Seriously. The best 3 hours I’ve ever spent in SF. It’s obvious I went into The City for a RAWartists show. But I was adamant about getting out as quickly as possible. There was no desire to stay in that town any longer than necessary. I bought a ticket for an 11:30pm bus heading straight to Anaheim. I’ve worked in the city at least twice in the past few years. Gone as a tourist multiple times in the same time span. Buying a cookie is ridiculously expensive in this town, let alone trying to accommodate an overnight expenditure. Get me out. Walking into 1015 Folsom on 10.11, however, changed everything.
Admittedly I felt at home. An organization I’ve worked with for over 5 years. Entry, drink tickets, place to store my luggage from the past 6 days of travel, all taken care of. But it was the space that also felt so comfortable. The creative space. Artists do not create for art’s sake. That is what students in an art class do. To learn the craft, technical aspects, yes there is some of that. But this space was full of art created with PURPOSE. My desire to find the various purposes peaked.
As I perused the venue, I got so many cards and so many stories. Typical. Fulfilling. But not over the top. Then, I stumbled into the main hall as a fashion show was about to start. Life has a way of taking you where you need to be. And much like my life right now, there was a blank stage. All the spotlights shining down. Hundreds of eyes gazing at a blank “screen”. Anticipation thinning the air with held breaths. Then, with just 7 notes, the mood changed. C, D, D#, F, G, A#, F+A. “She’s a Rainbow” – The Rolling Stones (click link to listen as you read for the full experience). Sound up on the tambourine. Ahhh the sound of the revolution. I know it well. I have my Spotify playlist dedicated for this music. Enter fashion. How do you move the world forward at the same time showing respect to the past. This. This is how you do it. An amazing classic line with touches of progressiveness. The crowd erupted. I was fascinated. Here I was, about 400 miles away from home in the city where this sound flourished feeling that same vibe from the crowd and this presentation.The similarities of the 60s and today are uncanny and the differences, most being in technology, would have one assume the challenges would be easier to solve. But why are so many quiet that need to not be. For as much shit as Millenials talk about Boomers. At least their musicians weren’t scared. We’ve been no better than the Silent Generation when it comes to our popular music.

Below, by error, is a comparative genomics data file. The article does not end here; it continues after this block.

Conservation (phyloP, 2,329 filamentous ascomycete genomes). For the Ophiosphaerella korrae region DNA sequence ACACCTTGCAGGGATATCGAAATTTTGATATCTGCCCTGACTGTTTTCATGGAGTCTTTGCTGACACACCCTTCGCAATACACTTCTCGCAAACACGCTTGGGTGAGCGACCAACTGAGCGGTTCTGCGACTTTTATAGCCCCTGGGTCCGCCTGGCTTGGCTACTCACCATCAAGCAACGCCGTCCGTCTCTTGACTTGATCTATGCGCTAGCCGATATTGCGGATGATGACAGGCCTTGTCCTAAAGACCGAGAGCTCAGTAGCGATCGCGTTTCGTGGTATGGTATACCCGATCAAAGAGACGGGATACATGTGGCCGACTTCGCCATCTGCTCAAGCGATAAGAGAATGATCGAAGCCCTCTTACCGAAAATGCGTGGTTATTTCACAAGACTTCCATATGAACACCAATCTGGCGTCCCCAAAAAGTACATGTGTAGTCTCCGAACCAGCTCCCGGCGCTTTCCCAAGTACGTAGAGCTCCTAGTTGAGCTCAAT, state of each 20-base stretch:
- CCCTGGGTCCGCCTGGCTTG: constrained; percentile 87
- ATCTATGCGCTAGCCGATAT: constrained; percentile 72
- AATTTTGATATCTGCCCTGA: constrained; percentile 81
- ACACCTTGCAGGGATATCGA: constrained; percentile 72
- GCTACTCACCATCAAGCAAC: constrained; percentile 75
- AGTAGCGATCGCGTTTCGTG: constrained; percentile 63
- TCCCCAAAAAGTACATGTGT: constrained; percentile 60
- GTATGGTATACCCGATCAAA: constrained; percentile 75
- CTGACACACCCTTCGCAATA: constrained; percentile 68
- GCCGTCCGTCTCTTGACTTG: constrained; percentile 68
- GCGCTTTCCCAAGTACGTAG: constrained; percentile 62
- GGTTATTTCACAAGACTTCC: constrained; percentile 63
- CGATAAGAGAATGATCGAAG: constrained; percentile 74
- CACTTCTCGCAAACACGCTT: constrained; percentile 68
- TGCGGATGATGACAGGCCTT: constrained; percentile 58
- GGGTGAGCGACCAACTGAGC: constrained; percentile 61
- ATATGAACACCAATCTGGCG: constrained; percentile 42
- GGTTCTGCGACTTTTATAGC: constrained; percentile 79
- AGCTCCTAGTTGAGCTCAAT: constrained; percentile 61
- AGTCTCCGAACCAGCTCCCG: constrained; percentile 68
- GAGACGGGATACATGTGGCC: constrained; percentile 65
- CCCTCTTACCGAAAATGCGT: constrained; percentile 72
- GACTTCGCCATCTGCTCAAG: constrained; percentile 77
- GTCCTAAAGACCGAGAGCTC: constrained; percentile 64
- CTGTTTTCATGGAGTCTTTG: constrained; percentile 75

I got in my rideshare to catch the 11:30 bus after being inspired by this fashion show and much of the whole experience. And just as deities revealing themselves to prophets, my inspiration for the night was guranteed to not fleet. There he was, quiet and professional, with The Four Tops playing. No one saw the tears in my eyes that night, but I need the world to know why I was leaving San Francisco more inspired than ever.The same day a basic freestyle by a rapper capable of so much more shocks the world. Imagine if Em had actually put in any of the effort he’s known for. We wouldn’t be ready for it. What he gave was simply what he needed to do to. It was the perfect way to deliver the message. Being in the city where real revolutionaries came to express their sentiment. Where musicians weren’t afraid to speak out against the status quo. I am filled with the smoke not of the Napa fire but of the flames of revolt that have been waning for 50 years.
The artists tonight were not afraid either. Revolutionary imagery. Trump mocking. The community has been doing this. Why has our music been the last to reflect this? Have all the words already been said that it would be impossible to draft new lyrics to our generational challenges? More than “F*** Donald Trump” I mean really get creative with it.
Come together. Right now.
It ain’t me. It ain’t me. I ain’t no Senator’s son.
Hey Joe. Where you going with that gun?
Won’t you please come to Chicago.
What the world needs now… is.. love. Sweet love.
There’s a revolutionary spirit in these songs without getting angry. And so many more. And so many that are. But what do we have now. F*** Donald Trump. As my mom would tell me, We’re “not going to get ANYWHERE with that attitude.”
Would it be so hard to do the Hollywood thing and just sample/remix these songs. Chance the rapper does a lot in the streets, but his real potential lives in the music. Won’t you please come to Chicago can mean something so different today with a few bars from him. Taylor Swift, scared to lose 1 fan. Would it be that hard to write a song about LOVE. But instead even she’s succumbing into battles with other celebrities spreading the sentiment of animosity.
Rock music is dying, or in an underground phase. Folk will not be what it was at this point in time. R&B and Hip-hop is our liberal musical outlet. Yet we’re stuck in the 90s. Remaking songs from a time when everyone was care-free. Gas was cheap. The internet was created. The worst thing our president could do was get caught up in the definition of a “sexual relation”. Khaled, “Wild Thoughts” is a great remake. But do something for the cause and dig a little deeper.
I cry because I know what’s possible. We can be hearing the revolution on Spotify if we wanted to. And not my 60s playlist. Imagine. A playlist of Hot Rhythmic CHR (radio jargon) tracks that will keep you “woke” while studying for midterms not just awake. But our musicians are scared. Props to Em for making the first (mainstream) move.
As someone who has a passion for giving artists a platform, and a self proclaimed audiophile, I say to all musicians: If you’re ready to stand up, speak out, and change this world. I would love to present you to the world. Just don’t suck. Practice your craft. Get good. Make a change. That’s my goal. I encourage you to do the same.